A Commonwealth Court judge ruled Tuesday that Pennsylvania’s public school funding system is unconstitutional.
Now education advocates are calling on lawmakers and Governor Josh Shapiro to act.
“At this moment the eyes of over a million children are on our state lawmakers, wondering, ‘Are you going to treat my future like a political football?'” said Laura Boyce, executive director of Teach Plus, at a press conference in the Pennsylvania Capitol Rotunda on Thursday.
“It is a clear and decisive victory for school children across Pennsylvania and it’s an issue we’ve been working on for over a decade,” added Deborah Gordon Klehr, executive director of the Education Law Center, and one of the lawyers who brought the case against the state.
The nearly 800-page ruling states there is a more than $4 billion gap that needs to be closed.
Now supporters are calling on the General Assembly and Governor Shapiro to invest in public education.
“In the short term, the Governor and the General Assembly have the opportunity to invest in public education in this year’s budget and in addition, to create a new system that’s adequate and equitable moving forward,” said Gordon Klehr.
The court decision does not provide a framework for how exactly the funding issue is fixed.
State Representative Jesse Topper, who is the Republican chair of the House Education Committee, says he sees this as a bipartisan opportunity to make changes to the way the state delivers education, more than just financially.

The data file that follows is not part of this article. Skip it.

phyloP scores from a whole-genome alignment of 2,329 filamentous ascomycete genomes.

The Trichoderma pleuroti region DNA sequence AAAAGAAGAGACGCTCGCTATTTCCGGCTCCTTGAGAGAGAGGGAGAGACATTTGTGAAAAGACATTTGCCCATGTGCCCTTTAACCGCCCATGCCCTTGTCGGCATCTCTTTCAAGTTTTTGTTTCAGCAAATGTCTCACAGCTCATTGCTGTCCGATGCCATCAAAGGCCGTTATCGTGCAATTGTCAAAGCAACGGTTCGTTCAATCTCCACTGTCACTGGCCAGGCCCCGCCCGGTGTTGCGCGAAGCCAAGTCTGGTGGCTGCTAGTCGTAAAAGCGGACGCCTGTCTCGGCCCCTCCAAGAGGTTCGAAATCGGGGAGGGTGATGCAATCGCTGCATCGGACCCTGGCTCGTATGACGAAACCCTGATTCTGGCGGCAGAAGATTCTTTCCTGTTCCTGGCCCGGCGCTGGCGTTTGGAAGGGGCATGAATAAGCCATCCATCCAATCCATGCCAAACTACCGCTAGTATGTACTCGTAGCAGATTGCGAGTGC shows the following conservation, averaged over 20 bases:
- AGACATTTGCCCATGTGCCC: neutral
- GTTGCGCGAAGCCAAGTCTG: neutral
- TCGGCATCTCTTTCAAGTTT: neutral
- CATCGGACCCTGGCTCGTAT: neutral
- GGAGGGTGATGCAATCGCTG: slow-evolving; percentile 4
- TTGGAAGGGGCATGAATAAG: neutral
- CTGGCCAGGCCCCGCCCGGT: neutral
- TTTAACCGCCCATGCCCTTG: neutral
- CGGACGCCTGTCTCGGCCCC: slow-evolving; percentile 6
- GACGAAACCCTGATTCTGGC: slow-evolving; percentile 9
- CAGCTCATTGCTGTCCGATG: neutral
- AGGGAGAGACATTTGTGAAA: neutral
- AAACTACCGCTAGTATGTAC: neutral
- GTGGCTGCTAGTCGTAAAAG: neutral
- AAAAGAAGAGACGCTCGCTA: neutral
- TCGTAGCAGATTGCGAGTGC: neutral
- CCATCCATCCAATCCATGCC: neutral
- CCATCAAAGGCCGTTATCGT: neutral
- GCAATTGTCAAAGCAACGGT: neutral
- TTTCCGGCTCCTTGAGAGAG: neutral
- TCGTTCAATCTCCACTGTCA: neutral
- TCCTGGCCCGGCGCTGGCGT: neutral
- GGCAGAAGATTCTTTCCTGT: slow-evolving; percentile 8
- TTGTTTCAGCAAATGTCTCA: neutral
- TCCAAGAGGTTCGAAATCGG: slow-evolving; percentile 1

“Maybe how many school districts we have is too many, maybe we need to look at expanding tax bases if we do want to have some semblance of a local tax system or maybe we need to look at all the money coming from the state,” said State Rep. Topper.
Governor Josh Shapiro’s office provided this statement to FOX43 in response to the court decision:
“Creating real opportunity for our children begins in our schools, and I believe every child in Pennsylvania should have access to a high-quality education and safe learning environment, regardless of their zip code. My administration is in the process of thoroughly reviewing the Commonwealth Court’s opinion and we are determining next steps.”
Defendants, including Governor Shapiro, have 30 days to appeal the court decision if they choose.
That would be around the same time Governor Shapiro is set to give his first budget address on March 7.
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